Recolonising young minds via NEP

by PRABHAT PATNAIK

Representational Image IMAGE/PTI

To believe that the syllabi and course contents in Third World universities should be identical with those in metropolitan universities is itself a symptom of being hegemonised by imperialism.

Imperialist hegemony over the Third World is exercised not just through arms and economic might but also through the hegemony of ideas, by making the victims see the world the way imperialism wants them to see it. A pre-requisite for freedom in the Third World, therefore, is to shake off this colonisation of the mind, and to seek truth beyond the distortions of imperialism.

The anti-colonial struggle was aware of this; in fact, the struggle begins with the dawning of this awareness. And since the imperialist project does not come to an end with formal political decolonisation, the education system in the newly independent ex-colonies must continuously aim to go beyond the falsehoods of imperialism.

This requires that the course contents and syllabi in Indian educational institutions must be different from those in metropolitan institutions. This is obvious in the case of humanities and social sciences where it is impossible to understand the present of the country without reckoning with its colonised past; and metropolitan universities scrupulously avoid making this connection, attributing the current state of underdevelopment of the country to all sorts of extraneous factors like laziness, lack of enterprise, superstition, and, above all, excessive population growth.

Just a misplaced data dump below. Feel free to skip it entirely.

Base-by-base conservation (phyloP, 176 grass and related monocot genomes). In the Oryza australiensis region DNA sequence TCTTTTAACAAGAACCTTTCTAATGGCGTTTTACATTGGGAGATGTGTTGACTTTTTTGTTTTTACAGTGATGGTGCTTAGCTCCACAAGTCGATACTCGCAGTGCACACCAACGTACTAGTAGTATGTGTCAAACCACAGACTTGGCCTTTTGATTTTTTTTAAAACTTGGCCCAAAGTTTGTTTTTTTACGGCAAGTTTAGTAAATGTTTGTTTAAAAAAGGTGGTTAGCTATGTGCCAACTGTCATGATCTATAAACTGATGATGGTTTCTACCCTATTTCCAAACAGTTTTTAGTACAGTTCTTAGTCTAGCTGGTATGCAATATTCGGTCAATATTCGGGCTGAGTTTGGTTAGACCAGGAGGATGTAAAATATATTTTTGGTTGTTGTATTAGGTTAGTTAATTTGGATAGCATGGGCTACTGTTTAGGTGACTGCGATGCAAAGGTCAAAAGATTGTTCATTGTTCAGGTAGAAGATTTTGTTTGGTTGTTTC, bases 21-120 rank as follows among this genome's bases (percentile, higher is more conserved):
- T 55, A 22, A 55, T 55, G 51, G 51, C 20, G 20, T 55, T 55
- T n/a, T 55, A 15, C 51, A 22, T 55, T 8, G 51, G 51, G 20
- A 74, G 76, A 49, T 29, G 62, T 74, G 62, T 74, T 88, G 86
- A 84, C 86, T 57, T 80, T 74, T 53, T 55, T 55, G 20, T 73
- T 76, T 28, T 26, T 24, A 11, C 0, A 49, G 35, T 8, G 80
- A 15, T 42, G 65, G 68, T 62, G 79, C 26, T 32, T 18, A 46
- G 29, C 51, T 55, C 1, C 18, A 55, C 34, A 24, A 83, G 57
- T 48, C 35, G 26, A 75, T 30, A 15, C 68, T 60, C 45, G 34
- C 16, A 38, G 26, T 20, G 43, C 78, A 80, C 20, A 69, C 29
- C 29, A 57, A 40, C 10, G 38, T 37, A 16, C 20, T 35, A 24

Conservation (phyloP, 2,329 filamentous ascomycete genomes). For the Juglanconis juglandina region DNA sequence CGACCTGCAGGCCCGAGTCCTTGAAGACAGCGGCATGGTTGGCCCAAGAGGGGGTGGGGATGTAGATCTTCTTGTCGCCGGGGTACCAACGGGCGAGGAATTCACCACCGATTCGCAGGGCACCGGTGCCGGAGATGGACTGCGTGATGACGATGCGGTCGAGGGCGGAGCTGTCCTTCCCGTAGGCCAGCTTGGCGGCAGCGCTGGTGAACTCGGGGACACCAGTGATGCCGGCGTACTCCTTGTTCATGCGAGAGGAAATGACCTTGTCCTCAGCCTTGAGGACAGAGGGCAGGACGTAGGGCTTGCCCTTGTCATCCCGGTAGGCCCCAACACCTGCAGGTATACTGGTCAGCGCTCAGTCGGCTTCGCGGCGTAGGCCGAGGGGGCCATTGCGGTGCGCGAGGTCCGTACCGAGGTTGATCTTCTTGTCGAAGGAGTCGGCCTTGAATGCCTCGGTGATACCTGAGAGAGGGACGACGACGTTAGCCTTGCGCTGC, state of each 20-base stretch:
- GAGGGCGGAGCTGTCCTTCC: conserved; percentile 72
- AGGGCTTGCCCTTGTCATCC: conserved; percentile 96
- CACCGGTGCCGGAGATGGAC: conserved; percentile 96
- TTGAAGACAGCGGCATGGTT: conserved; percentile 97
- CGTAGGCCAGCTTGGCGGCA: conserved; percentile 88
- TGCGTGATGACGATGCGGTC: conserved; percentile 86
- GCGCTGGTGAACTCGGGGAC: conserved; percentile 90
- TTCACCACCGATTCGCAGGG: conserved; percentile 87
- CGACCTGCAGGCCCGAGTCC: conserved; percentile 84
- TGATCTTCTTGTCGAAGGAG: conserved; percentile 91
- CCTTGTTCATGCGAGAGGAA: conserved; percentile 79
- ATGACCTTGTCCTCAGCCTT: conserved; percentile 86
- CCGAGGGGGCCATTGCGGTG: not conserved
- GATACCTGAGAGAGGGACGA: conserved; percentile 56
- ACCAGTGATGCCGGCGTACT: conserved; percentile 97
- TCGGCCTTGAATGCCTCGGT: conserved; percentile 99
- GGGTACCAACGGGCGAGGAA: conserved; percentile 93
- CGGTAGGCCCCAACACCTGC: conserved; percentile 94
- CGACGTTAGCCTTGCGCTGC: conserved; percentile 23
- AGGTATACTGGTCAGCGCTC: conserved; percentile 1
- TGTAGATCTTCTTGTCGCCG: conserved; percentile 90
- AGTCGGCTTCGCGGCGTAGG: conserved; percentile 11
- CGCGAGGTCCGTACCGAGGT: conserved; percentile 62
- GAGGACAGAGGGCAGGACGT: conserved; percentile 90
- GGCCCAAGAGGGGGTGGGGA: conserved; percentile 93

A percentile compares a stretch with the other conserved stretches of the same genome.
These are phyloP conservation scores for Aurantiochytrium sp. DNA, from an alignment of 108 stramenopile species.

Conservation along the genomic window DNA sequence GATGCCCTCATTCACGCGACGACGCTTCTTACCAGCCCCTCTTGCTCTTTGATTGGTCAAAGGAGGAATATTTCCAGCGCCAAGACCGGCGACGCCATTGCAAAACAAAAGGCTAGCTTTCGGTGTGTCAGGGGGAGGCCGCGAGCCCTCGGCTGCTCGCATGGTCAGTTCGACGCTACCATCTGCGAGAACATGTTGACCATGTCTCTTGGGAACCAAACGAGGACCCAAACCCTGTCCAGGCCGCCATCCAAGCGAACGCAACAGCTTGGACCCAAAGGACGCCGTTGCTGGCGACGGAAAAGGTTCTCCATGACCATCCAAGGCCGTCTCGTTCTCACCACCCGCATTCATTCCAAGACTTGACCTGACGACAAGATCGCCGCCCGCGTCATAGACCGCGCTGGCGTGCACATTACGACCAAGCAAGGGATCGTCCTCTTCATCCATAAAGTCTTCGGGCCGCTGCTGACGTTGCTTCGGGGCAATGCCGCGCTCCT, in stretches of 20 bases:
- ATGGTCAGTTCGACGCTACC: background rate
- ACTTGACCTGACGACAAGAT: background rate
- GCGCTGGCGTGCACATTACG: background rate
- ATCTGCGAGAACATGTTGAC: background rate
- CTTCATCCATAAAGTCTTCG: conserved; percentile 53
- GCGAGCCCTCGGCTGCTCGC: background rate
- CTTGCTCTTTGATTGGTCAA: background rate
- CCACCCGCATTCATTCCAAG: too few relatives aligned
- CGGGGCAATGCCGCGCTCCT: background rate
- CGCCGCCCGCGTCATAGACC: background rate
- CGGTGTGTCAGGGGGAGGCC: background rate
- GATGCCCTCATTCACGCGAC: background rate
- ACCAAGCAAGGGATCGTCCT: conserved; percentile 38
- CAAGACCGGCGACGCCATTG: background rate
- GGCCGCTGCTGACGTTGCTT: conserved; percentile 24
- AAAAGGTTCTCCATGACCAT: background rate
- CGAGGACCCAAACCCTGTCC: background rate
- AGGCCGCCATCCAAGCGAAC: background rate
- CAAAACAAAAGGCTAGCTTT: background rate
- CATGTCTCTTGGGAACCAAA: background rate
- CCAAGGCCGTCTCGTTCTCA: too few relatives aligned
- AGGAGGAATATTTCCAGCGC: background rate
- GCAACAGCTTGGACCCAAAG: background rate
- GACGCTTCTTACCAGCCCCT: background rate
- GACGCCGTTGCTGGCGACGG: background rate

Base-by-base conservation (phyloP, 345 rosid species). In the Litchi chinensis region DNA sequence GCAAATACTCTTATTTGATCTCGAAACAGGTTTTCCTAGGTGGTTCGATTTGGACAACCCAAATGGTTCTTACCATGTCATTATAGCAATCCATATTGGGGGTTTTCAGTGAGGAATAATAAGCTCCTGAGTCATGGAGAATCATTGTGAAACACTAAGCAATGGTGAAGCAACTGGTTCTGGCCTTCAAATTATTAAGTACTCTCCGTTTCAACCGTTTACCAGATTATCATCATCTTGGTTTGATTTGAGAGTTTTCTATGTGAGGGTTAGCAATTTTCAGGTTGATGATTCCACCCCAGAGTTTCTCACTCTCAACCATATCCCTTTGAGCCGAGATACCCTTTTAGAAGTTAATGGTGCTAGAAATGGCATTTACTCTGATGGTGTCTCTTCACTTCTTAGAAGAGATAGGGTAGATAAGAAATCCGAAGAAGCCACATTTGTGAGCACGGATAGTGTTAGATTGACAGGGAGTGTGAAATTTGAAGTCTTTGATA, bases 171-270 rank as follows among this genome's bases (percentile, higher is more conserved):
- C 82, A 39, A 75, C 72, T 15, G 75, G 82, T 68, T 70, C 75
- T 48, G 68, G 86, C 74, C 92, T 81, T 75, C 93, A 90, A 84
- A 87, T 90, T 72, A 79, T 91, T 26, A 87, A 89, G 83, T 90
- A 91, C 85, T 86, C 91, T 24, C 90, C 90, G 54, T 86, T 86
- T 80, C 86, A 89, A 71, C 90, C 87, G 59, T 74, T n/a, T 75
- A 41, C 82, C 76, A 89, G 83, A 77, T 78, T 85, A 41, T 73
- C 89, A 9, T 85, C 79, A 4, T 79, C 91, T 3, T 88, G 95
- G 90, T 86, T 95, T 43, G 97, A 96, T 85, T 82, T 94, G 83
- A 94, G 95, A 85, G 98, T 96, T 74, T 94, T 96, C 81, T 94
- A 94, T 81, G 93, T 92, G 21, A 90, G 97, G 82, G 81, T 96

But even in the case of natural sciences, the syllabi and course contents in Third World universities cannot be identical with those in metropolitan universities, not because Einstein’s theory or quantum physics have any imperialist ideology in them, but because the range of scientific concerns in the Third World is not necessarily the same as in the metropolitan countries. In fact, this was the view of JD Bernal, the British scientist and Marxist intellectual, one of the great figures of the twentieth century.

To believe that the syllabi and course contents in Third World universities should be identical with those in metropolitan universities is itself a symptom of being hegemonised by imperialism. Education policy in the dirigiste period in India was aware of this; despite the obvious failings of the education system the education policy of that period could not be faulted for having a wrong vision.

With neo-liberalism, however, things begin to change, as the Indian big bourgeoisie gets integrated with globalised finance capital, as the Indian upper middle class youth looks for employment in multinational corporations, as the nation’s development is made dependent upon exporting goods to foreign markets and attracting foreign finance and foreign direct investment to the country. Significantly, even top functionaries of the government start talking of reinviting the East India Company back to India.

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